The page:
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Remote Wireless Monitoring Can Help Patients Newly Diagnosed with T1

Dec 8, 2014
A patient of mine was newly diagnosed with type 1 diabetes.
He started on insulin and I taught him about glucose targets; insulin administration, including the signs and symptoms of hypoglycemia; and how to prevent, recognize, and treat hypoglycemia. I also taught him about the “honeymoon period,” which, I told him, was likely to happen.
His numbers were in his target range on the insulin dosage he was started on. We set up a remote wireless monitoring system so that I could check in and look at his numbers on a daily basis. I let him know that I was available to talk with him if he had questions.

After setting up the remote system, I noticed his numbers were getting to the lower side of his targets. I called and it seemed he was entering the “honeymoon period” we had discussed. I advised him to cut back on his insulin.  He then proceeded to tell me he was having these “spells” where he felt funny, very weak, had a headache, and was very hungry. He didn’t capture his blood glucose levels at that time, but he would eat and then would feel better. I reminded him these are signs of hypoglycemia.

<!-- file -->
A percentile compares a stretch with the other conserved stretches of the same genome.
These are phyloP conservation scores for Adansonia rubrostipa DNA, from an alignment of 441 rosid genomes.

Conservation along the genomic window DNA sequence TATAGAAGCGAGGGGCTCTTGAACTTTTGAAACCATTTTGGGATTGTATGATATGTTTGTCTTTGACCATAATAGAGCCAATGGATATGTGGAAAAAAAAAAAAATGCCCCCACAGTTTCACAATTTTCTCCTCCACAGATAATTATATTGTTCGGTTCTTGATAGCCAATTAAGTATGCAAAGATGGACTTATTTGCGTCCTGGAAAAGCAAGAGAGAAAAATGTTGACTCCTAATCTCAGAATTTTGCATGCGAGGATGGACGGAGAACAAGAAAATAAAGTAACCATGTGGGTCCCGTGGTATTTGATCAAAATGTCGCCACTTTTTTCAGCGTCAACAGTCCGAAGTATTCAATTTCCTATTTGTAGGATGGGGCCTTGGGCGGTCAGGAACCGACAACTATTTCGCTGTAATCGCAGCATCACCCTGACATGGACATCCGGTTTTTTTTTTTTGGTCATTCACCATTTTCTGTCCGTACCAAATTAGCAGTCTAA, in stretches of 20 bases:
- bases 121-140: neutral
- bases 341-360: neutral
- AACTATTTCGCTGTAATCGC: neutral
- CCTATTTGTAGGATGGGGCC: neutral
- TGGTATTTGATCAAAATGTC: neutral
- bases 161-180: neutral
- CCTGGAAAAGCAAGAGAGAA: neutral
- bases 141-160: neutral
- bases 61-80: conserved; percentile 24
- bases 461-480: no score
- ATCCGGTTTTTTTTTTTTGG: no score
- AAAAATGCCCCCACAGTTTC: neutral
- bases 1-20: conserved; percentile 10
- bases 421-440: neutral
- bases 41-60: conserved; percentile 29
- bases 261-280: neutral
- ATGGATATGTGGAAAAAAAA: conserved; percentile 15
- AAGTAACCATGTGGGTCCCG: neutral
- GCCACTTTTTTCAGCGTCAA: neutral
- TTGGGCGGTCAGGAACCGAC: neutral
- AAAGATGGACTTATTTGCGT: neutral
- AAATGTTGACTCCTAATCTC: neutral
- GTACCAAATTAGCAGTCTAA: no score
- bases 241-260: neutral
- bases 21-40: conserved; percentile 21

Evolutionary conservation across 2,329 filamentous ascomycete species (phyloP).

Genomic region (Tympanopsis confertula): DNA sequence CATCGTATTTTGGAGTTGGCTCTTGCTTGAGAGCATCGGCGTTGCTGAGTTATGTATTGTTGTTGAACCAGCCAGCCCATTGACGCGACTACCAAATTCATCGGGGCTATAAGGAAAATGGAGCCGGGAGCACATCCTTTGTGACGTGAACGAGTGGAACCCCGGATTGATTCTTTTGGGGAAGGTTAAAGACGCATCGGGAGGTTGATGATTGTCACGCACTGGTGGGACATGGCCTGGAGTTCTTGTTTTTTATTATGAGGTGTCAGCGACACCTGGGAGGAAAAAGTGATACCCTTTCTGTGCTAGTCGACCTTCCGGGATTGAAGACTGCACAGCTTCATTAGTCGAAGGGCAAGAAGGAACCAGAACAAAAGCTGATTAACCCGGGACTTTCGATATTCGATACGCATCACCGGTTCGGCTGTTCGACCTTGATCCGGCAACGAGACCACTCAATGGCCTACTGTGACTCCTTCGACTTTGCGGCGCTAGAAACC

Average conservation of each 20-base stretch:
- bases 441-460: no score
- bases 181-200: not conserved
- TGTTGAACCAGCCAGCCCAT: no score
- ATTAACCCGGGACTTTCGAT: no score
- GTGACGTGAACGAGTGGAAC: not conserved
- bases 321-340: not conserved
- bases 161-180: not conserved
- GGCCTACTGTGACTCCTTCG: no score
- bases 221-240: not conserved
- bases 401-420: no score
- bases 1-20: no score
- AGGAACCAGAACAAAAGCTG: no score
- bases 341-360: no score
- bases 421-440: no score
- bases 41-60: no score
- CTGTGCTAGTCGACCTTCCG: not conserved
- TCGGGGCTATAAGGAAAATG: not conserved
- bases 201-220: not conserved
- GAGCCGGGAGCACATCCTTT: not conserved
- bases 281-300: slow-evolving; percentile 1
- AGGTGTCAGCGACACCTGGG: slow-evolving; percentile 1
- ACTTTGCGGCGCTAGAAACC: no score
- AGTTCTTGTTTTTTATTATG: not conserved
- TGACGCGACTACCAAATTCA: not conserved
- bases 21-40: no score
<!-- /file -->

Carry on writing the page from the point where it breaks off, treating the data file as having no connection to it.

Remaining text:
He cut back on his insulin as was recommended and his symptoms of hypoglycemia stopped. His numbers stayed within his target range. Luckily, he was able to prevent some serious hypoglycemic events.

Lessons Learned:
When someone is newly diagnosed with type 1 diabetes, there is a lot to learn. These are a few of mine:
  • I can’t expect my patients to remember everything.
  • Always teach about the possibility of the “honeymoon period.”
  • I want my patients to know I am there for them, but I don’t want to burden them by checking on them (calling, emailing, texting) too often.
  • I’ve found using remote wireless monitoring helps me help my patients while they are learning to be more independent in their diabetes management. It also gives me, as a health care provider, peace of mind.
  • Tools for Your Practice: Hypoglycemia Patient Questionaire, Treating Hypoglycemia, and Hypoglycemia Classification

Certified Foot Care Nurse
Associate Medical Editor, Diabetes In Control

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